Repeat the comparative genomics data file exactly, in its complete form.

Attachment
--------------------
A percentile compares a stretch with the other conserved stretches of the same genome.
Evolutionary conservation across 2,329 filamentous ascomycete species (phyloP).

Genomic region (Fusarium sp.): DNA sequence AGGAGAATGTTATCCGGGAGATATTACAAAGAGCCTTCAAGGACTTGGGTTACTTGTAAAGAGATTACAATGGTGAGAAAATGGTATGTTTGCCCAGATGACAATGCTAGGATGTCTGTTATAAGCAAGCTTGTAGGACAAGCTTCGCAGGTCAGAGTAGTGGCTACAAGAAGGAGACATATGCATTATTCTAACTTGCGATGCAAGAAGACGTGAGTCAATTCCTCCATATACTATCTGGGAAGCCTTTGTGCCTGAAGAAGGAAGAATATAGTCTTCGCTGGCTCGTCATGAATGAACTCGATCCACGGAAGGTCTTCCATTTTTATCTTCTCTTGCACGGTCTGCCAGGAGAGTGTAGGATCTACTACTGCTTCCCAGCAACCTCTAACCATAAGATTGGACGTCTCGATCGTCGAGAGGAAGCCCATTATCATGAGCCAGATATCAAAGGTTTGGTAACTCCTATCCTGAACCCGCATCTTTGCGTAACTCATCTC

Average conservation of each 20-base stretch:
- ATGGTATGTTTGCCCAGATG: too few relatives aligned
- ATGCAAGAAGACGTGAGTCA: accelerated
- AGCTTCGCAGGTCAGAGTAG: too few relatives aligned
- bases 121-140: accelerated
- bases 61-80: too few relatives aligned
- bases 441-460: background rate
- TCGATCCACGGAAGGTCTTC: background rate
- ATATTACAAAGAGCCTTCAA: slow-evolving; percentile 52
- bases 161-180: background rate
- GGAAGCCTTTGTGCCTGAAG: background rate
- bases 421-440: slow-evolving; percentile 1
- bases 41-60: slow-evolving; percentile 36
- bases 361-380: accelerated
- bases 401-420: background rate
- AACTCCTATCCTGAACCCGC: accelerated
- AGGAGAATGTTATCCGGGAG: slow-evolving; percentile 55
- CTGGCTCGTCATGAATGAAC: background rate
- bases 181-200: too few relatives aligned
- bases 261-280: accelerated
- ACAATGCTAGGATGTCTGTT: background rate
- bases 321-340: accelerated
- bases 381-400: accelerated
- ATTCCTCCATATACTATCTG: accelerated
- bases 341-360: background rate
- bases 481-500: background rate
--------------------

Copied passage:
A percentile compares a stretch with the other conserved stretches of the same genome.
Evolutionary conservation across 2,329 filamentous ascomycete species (phyloP).

Genomic region (Fusarium sp.): DNA sequence AGGAGAATGTTATCCGGGAGATATTACAAAGAGCCTTCAAGGACTTGGGTTACTTGTAAAGAGATTACAATGGTGAGAAAATGGTATGTTTGCCCAGATGACAATGCTAGGATGTCTGTTATAAGCAAGCTTGTAGGACAAGCTTCGCAGGTCAGAGTAGTGGCTACAAGAAGGAGACATATGCATTATTCTAACTTGCGATGCAAGAAGACGTGAGTCAATTCCTCCATATACTATCTGGGAAGCCTTTGTGCCTGAAGAAGGAAGAATATAGTCTTCGCTGGCTCGTCATGAATGAACTCGATCCACGGAAGGTCTTCCATTTTTATCTTCTCTTGCACGGTCTGCCAGGAGAGTGTAGGATCTACTACTGCTTCCCAGCAACCTCTAACCATAAGATTGGACGTCTCGATCGTCGAGAGGAAGCCCATTATCATGAGCCAGATATCAAAGGTTTGGTAACTCCTATCCTGAACCCGCATCTTTGCGTAACTCATCTC

Average conservation of each 20-base stretch:
- ATGGTATGTTTGCCCAGATG: too few relatives aligned
- ATGCAAGAAGACGTGAGTCA: accelerated
- AGCTTCGCAGGTCAGAGTAG: too few relatives aligned
- bases 121-140: accelerated
- bases 61-80: too few relatives aligned
- bases 441-460: background rate
- TCGATCCACGGAAGGTCTTC: background rate
- ATATTACAAAGAGCCTTCAA: slow-evolving; percentile 52
- bases 161-180: background rate
- GGAAGCCTTTGTGCCTGAAG: background rate
- bases 421-440: slow-evolving; percentile 1
- bases 41-60: slow-evolving; percentile 36
- bases 361-380: accelerated
- bases 401-420: background rate
- AACTCCTATCCTGAACCCGC: accelerated
- AGGAGAATGTTATCCGGGAG: slow-evolving; percentile 55
- CTGGCTCGTCATGAATGAAC: background rate
- bases 181-200: too few relatives aligned
- bases 261-280: accelerated
- ACAATGCTAGGATGTCTGTT: background rate
- bases 321-340: accelerated
- bases 381-400: accelerated
- ATTCCTCCATATACTATCTG: accelerated
- bases 341-360: background rate
- bases 481-500: background rate